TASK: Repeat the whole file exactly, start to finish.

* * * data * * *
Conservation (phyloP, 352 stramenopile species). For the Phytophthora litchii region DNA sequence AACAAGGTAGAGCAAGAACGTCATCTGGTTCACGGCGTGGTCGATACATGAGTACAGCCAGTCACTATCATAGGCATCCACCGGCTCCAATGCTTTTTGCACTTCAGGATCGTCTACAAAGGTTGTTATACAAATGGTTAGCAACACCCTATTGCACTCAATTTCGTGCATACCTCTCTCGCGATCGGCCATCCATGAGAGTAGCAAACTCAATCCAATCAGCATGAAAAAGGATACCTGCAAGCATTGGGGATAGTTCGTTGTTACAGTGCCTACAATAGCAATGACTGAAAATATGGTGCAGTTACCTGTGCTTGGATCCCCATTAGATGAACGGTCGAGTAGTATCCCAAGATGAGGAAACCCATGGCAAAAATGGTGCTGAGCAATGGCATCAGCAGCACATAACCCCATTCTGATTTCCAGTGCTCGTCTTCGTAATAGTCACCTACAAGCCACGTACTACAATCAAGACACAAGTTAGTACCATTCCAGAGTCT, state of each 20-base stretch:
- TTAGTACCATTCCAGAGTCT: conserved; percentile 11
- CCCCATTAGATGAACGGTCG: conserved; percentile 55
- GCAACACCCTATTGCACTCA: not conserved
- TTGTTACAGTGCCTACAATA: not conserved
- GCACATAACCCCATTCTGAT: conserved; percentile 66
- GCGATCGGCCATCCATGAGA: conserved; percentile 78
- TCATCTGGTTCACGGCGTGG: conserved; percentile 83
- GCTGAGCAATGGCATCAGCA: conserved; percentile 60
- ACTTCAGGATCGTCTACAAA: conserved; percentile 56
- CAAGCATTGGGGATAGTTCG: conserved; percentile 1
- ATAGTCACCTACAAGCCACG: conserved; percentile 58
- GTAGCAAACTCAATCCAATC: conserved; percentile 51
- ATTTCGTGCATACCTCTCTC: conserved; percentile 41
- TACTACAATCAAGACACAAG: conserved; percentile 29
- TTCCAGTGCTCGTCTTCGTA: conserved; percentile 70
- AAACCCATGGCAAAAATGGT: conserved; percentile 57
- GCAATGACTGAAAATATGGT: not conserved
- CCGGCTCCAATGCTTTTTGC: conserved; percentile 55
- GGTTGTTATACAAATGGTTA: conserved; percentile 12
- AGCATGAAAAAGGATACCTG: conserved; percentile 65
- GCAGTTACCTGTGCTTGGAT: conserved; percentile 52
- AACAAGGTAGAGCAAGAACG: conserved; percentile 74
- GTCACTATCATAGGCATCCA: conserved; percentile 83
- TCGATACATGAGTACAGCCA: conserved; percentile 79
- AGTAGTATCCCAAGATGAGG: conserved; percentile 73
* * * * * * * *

Conservation (phyloP, 352 stramenopile species). For the Phytophthora litchii region DNA sequence AACAAGGTAGAGCAAGAACGTCATCTGGTTCACGGCGTGGTCGATACATGAGTACAGCCAGTCACTATCATAGGCATCCACCGGCTCCAATGCTTTTTGCACTTCAGGATCGTCTACAAAGGTTGTTATACAAATGGTTAGCAACACCCTATTGCACTCAATTTCGTGCATACCTCTCTCGCGATCGGCCATCCATGAGAGTAGCAAACTCAATCCAATCAGCATGAAAAAGGATACCTGCAAGCATTGGGGATAGTTCGTTGTTACAGTGCCTACAATAGCAATGACTGAAAATATGGTGCAGTTACCTGTGCTTGGATCCCCATTAGATGAACGGTCGAGTAGTATCCCAAGATGAGGAAACCCATGGCAAAAATGGTGCTGAGCAATGGCATCAGCAGCACATAACCCCATTCTGATTTCCAGTGCTCGTCTTCGTAATAGTCACCTACAAGCCACGTACTACAATCAAGACACAAGTTAGTACCATTCCAGAGTCT, state of each 20-base stretch:
- TTAGTACCATTCCAGAGTCT: conserved; percentile 11
- CCCCATTAGATGAACGGTCG: conserved; percentile 55
- GCAACACCCTATTGCACTCA: not conserved
- TTGTTACAGTGCCTACAATA: not conserved
- GCACATAACCCCATTCTGAT: conserved; percentile 66
- GCGATCGGCCATCCATGAGA: conserved; percentile 78
- TCATCTGGTTCACGGCGTGG: conserved; percentile 83
- GCTGAGCAATGGCATCAGCA: conserved; percentile 60
- ACTTCAGGATCGTCTACAAA: conserved; percentile 56
- CAAGCATTGGGGATAGTTCG: conserved; percentile 1
- ATAGTCACCTACAAGCCACG: conserved; percentile 58
- GTAGCAAACTCAATCCAATC: conserved; percentile 51
- ATTTCGTGCATACCTCTCTC: conserved; percentile 41
- TACTACAATCAAGACACAAG: conserved; percentile 29
- TTCCAGTGCTCGTCTTCGTA: conserved; percentile 70
- AAACCCATGGCAAAAATGGT: conserved; percentile 57
- GCAATGACTGAAAATATGGT: not conserved
- CCGGCTCCAATGCTTTTTGC: conserved; percentile 55
- GGTTGTTATACAAATGGTTA: conserved; percentile 12
- AGCATGAAAAAGGATACCTG: conserved; percentile 65
- GCAGTTACCTGTGCTTGGAT: conserved; percentile 52
- AACAAGGTAGAGCAAGAACG: conserved; percentile 74
- GTCACTATCATAGGCATCCA: conserved; percentile 83
- TCGATACATGAGTACAGCCA: conserved; percentile 79
- AGTAGTATCCCAAGATGAGG: conserved; percentile 73